Can Prepping for Entrance Exams Make Ya Smarter?

Posted by Math Mechanic on 10/17/12 9:38 AM


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As a long time test preparation tutor and ‘you name the test’ test-taker, I have always suspected that studying for entrance examinations can make you smarter. 

I recognize this may not be a popular view in a world in which many college-bound view these tests as difficult, an anxiety provoking barrier to their educational goals or overly influential in admission processes.  And frankly, at one point I have thought all of these things.  Yet, as someone who has taken many of these tests over the years either because I was not sure of the professional path I wanted to pursue, or I wanted to up my game as a tutor, the act of prepping for and tutoring these exams has made me more focused, disciplined, sharpened my brain and made my analytical skills better in my higher studies. 

Just as a boot camp might chisel your physique, systematic test preparation over the course of several weeks and months can chisel your brain, make you more mindful and focused. 

I not only saw this sharpening in myself after preparation for the GMAT and LSAT, but I have also seen this sharpening repeatedly in students preparing for a variety of exams including: ACT, SAT, PSAT, GMAT and LSAT students.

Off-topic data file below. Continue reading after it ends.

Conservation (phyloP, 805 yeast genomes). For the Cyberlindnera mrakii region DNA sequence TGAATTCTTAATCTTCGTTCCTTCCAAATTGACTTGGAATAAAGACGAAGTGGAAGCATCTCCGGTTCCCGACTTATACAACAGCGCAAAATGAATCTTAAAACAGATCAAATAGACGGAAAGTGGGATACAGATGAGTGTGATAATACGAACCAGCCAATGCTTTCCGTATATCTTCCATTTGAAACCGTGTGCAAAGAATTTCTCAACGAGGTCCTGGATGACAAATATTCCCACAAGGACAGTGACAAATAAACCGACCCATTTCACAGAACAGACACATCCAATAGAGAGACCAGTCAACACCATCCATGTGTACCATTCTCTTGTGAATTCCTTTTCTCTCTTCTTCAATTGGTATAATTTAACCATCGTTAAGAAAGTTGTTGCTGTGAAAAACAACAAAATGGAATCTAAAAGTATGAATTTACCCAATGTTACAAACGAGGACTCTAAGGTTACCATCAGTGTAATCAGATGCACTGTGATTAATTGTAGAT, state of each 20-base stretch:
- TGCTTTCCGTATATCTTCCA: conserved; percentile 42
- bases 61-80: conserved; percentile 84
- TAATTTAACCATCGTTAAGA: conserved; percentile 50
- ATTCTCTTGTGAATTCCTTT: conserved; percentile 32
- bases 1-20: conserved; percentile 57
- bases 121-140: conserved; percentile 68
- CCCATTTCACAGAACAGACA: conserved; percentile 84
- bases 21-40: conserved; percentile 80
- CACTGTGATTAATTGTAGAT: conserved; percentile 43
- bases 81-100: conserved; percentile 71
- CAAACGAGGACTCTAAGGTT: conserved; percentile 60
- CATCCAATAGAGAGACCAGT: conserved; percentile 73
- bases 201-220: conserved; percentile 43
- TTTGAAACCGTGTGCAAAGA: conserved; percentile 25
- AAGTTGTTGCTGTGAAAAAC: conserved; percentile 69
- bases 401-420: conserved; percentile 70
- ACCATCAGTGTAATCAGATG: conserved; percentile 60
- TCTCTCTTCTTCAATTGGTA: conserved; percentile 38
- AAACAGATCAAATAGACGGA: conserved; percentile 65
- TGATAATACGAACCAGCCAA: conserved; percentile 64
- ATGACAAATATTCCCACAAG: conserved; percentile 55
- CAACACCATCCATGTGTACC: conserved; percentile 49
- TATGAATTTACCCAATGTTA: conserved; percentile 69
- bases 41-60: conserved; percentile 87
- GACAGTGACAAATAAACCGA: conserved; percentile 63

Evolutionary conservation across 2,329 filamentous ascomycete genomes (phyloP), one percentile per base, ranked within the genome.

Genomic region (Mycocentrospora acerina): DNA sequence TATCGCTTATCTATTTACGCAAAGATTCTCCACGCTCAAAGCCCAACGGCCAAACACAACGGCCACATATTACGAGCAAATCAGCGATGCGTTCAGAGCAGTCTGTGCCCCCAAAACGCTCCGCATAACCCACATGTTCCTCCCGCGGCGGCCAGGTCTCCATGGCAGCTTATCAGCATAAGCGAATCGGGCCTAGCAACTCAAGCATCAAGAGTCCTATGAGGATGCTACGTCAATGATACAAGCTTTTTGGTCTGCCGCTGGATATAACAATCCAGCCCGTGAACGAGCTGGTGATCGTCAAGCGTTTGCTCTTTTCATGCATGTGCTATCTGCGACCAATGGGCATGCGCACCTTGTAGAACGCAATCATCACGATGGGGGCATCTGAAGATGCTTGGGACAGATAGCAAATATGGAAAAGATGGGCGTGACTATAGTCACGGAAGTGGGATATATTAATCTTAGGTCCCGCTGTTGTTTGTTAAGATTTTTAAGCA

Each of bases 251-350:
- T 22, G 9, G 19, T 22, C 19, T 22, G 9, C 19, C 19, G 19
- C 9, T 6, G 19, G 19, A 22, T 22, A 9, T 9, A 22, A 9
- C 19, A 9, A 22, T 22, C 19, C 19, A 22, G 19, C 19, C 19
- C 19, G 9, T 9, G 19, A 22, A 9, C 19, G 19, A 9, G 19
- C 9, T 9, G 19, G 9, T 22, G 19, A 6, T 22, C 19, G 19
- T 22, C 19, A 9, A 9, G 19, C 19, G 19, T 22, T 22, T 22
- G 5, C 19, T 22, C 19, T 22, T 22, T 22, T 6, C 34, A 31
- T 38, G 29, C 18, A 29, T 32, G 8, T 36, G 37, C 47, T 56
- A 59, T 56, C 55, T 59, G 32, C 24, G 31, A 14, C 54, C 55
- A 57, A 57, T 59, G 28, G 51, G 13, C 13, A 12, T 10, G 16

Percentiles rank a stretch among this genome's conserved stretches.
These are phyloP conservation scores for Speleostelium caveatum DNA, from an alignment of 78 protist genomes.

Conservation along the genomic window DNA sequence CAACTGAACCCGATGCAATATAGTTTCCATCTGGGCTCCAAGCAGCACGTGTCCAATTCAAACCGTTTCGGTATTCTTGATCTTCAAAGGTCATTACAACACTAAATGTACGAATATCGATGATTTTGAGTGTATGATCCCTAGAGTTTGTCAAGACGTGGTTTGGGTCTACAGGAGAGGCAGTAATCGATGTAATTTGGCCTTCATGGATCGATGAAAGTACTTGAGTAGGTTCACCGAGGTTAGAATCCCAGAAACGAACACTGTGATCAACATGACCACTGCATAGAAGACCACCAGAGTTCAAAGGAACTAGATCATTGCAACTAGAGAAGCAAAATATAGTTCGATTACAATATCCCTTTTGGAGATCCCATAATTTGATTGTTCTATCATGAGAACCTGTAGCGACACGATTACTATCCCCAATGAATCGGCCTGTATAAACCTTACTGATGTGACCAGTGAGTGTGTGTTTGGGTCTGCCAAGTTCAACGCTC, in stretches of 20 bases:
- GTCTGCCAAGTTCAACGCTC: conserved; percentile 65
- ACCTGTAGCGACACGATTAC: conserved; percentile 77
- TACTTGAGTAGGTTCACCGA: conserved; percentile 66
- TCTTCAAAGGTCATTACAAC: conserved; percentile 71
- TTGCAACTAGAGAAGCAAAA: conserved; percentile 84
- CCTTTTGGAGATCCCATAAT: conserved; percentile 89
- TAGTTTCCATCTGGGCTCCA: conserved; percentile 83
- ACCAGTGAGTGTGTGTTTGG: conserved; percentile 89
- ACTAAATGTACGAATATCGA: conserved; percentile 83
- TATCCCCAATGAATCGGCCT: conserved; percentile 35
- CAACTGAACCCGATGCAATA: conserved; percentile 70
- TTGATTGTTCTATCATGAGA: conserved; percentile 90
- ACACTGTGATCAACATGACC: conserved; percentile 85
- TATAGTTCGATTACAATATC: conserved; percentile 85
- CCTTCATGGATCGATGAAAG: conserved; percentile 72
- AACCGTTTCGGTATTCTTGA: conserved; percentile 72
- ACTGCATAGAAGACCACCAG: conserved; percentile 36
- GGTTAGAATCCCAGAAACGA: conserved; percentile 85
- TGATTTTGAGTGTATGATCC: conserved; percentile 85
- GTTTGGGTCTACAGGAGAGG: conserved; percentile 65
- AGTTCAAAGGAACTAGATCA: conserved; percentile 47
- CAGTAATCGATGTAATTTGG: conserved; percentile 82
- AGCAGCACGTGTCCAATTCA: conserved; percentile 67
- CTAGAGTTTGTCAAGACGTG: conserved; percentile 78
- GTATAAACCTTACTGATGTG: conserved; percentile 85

Perhaps one’s baseline score is not always a fair indicator of how one will do in college; yet, I would argue that we should have these tests, so that people can go through an act or preparation for these tests, which can cultivate focus, mindfulness and quicker analytical speed in students.  Given these personal and professional observations, I was not surprised and delighted to hear of a recent study out of University of California at Berkeley. 

In a joint department study conducted by the Psychology Department and Haas Business School, the researchers found that studying for the LSAT makes you smarter.   The LSAT is similar to other entrance examinations in that it contains a reading comprehension section and similar to GMAT in that it has logical reasoning questions, which are called critical reasoning questions on the GMAT. 

For a more in-depth look at the structure and make-up of the LSAT look out for More about the LSAT in the next couple of weeks.

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